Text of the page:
Getting Festive This Christmas

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Lucy, Editor-in-Chief

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Almost as soon as Thanksgiving comes to a close, the turkey-lined shelves of the grocery store are replaced with rows of candy canes and assorted Christmas calendars. Christmas is a time where everything is merry and bright, and holiday tunes fill every radio station. Friends and family are busy picking out the perfect gifts to give to one another and children are awaiting the arrival of gifts from Santa under the tree. The Christmas season is a time to celebrate the holiday in not just commercial ways, but also in our faith life as we prepare for the coming of Jesus.

Although Christmas is only one day of the year, most would argue that the holiday season really commences on the first day of December. As soon as the month of December begins, most people begin thinking about purchasing a tree, hanging up decorations, or baking festive holiday treats. One Christmas tradition is explained by 6th grader Win, as he states, “My family and I went to a play last year and this year we are going to the Nutcracker. Going to these shows during the holiday season is always entertaining and a fun way to spend time with my family.”

Additionally, for those students in school, the long break to do activities like ice skate, travel, or stay cozy at home with family is a nice way to relax. In my family, we make and wrap Christmas caramels every year. We put them in small bags and deliver the bags to our neighbors and teachers. Sometimes I take part in secret Santa gift exchanges with my friends. Secret Santa gift exchanges are when a group of people draw names from a hat and everyone must buy a gift for the person they drew at random. The gifts are handed out in secret, and it is a really fun way to bond with my friends while also buying them a gift to show my appreciation for them.

Also, every Monday my family lights one candle for advent on our wreath as we prepare for the coming of Jesus. Every family has different traditions or activities that they partake in during the holiday season.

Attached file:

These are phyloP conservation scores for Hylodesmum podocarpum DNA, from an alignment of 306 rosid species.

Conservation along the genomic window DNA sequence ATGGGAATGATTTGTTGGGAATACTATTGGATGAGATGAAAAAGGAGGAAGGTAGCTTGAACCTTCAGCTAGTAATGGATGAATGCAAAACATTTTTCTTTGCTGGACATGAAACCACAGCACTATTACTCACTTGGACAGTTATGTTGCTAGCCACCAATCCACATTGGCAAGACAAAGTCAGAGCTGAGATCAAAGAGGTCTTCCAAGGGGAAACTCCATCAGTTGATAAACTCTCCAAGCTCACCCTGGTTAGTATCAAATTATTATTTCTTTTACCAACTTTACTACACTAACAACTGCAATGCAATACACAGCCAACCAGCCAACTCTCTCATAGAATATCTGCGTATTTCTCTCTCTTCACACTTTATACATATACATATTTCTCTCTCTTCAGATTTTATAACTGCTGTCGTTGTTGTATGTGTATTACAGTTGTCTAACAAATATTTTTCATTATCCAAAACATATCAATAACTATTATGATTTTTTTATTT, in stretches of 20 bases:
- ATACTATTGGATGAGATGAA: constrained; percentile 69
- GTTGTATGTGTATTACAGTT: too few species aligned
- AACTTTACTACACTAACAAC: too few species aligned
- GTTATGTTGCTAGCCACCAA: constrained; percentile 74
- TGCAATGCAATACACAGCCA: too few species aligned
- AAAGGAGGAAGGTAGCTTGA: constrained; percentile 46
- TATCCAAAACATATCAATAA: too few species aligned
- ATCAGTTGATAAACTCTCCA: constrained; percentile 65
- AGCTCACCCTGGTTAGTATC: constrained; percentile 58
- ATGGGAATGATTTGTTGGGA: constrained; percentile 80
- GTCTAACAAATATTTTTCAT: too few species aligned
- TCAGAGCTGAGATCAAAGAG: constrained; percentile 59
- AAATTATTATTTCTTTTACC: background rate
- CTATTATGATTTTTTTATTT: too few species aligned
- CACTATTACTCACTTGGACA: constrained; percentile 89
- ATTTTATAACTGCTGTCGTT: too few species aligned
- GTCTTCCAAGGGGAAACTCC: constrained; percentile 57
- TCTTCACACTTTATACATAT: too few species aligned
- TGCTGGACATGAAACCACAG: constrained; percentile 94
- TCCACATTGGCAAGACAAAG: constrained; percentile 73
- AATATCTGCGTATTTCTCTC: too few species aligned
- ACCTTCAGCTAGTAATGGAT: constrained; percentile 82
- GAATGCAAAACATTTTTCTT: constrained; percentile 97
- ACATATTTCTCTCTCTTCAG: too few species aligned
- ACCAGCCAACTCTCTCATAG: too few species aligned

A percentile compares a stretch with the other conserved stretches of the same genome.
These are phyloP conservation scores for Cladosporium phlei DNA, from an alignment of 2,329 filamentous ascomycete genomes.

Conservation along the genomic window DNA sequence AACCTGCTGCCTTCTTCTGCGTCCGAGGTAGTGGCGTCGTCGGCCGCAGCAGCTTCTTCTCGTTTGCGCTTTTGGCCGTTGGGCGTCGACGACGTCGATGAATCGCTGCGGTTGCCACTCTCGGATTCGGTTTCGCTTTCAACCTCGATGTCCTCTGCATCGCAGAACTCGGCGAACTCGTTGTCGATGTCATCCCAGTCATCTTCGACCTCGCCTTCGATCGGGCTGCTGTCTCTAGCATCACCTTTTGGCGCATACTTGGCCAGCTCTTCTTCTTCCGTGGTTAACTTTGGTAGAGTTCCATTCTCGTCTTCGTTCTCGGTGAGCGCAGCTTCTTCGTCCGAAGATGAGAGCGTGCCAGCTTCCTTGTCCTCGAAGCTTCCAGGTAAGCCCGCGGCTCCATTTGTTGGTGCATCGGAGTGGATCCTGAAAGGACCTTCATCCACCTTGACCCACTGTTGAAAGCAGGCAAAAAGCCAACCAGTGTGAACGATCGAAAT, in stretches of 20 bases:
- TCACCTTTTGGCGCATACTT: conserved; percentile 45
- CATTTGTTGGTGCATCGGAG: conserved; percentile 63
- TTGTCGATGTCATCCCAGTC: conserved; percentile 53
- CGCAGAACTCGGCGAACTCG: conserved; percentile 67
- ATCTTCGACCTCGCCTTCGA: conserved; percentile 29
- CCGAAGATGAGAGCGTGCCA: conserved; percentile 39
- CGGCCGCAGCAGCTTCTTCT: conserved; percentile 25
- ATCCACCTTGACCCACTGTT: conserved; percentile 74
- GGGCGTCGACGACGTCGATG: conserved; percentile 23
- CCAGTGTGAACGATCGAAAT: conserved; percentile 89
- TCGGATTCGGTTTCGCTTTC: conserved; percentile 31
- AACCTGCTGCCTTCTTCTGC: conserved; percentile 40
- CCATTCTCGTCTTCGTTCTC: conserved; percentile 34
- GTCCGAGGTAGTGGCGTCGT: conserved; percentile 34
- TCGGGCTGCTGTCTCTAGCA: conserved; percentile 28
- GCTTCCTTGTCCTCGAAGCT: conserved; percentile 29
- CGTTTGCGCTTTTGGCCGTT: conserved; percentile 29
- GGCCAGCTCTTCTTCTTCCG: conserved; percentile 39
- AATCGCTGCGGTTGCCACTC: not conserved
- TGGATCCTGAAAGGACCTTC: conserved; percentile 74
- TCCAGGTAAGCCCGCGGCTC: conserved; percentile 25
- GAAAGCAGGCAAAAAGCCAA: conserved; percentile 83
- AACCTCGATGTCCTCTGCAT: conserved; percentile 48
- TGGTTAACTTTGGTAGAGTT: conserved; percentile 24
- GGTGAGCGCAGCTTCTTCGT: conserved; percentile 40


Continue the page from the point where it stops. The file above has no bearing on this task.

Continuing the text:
On Christmas Eve (December 24), anticipation for what is going to come in the morning for Christmas builds. For example, 8th grader Natalie comments, “Our immediate family goes to Christmas Eve mass every year. The mass feels special and I love seeing the live nativity at the mass.” When attending Christmas Eve mass at St. Robert, mass goers  notice elegant decorations throughout the church and a real live nativity with a baby and two camels. Going to mass on Christmas Eve is a great way to reflect spiritually about how much Jesus loves us, something we often lose track of as we are busy thinking about presents and materialistic goods.

When asked about dinner traditions, Win stated, “Our family eats turkey on Christmas Eve with cheesy potatoes. It’s a tradition to have this dish for dinner the night before Christmas in my family.” After dinner, most kids fall asleep on Christmas Eve dreaming about visits from Santa and his reindeer, and setting out cookies, milk, and carrots for his arrival is a popular tradition. On the actual day of Christmas, families can celebrate by exchanging and opening gifts, and most children are eager to see what Santa brought this holiday season. Prior to Christmas, most kids make lists of their desired gifts. Younger kids may wish for all sorts of toys while older students most commonly wish for clothes, gift cards, or possibly electronics.

In my family, after we are done opening gifts, we have a special breakfast tradition. On Christmas morning, my family makes cinnamon rolls using my grandma’s recipe. We all sit around the table and talk as we munch on the treat.

Behind all the gift giving and preparations for Christmas, most people forget to reflect on what this holiday is about. In our faith life, this holiday is a celebration of Jesus and his coming into this world. In our family life, Christmas is a holiday to connect and grow together in Christ’s love as we enjoy each other’s company and have fun. During this time we should always remain humble and thankful for all that we have and the people that we have to share it with.

Most people say that Christmas is the season of giving. The new phone or new tennis shoes you receive are not supposed to be as valuable as the reward behind helping out and giving back – the gifts you give every day by contributing to the world around you are much more important than the toy beneath the tree. From wrapping presents to decorating gingerbread houses, Christmas is seen as a really commercial holiday. However, the true meaning behind this holiday is much deeper, and it is up to you to discover what makes Christmas special for you.

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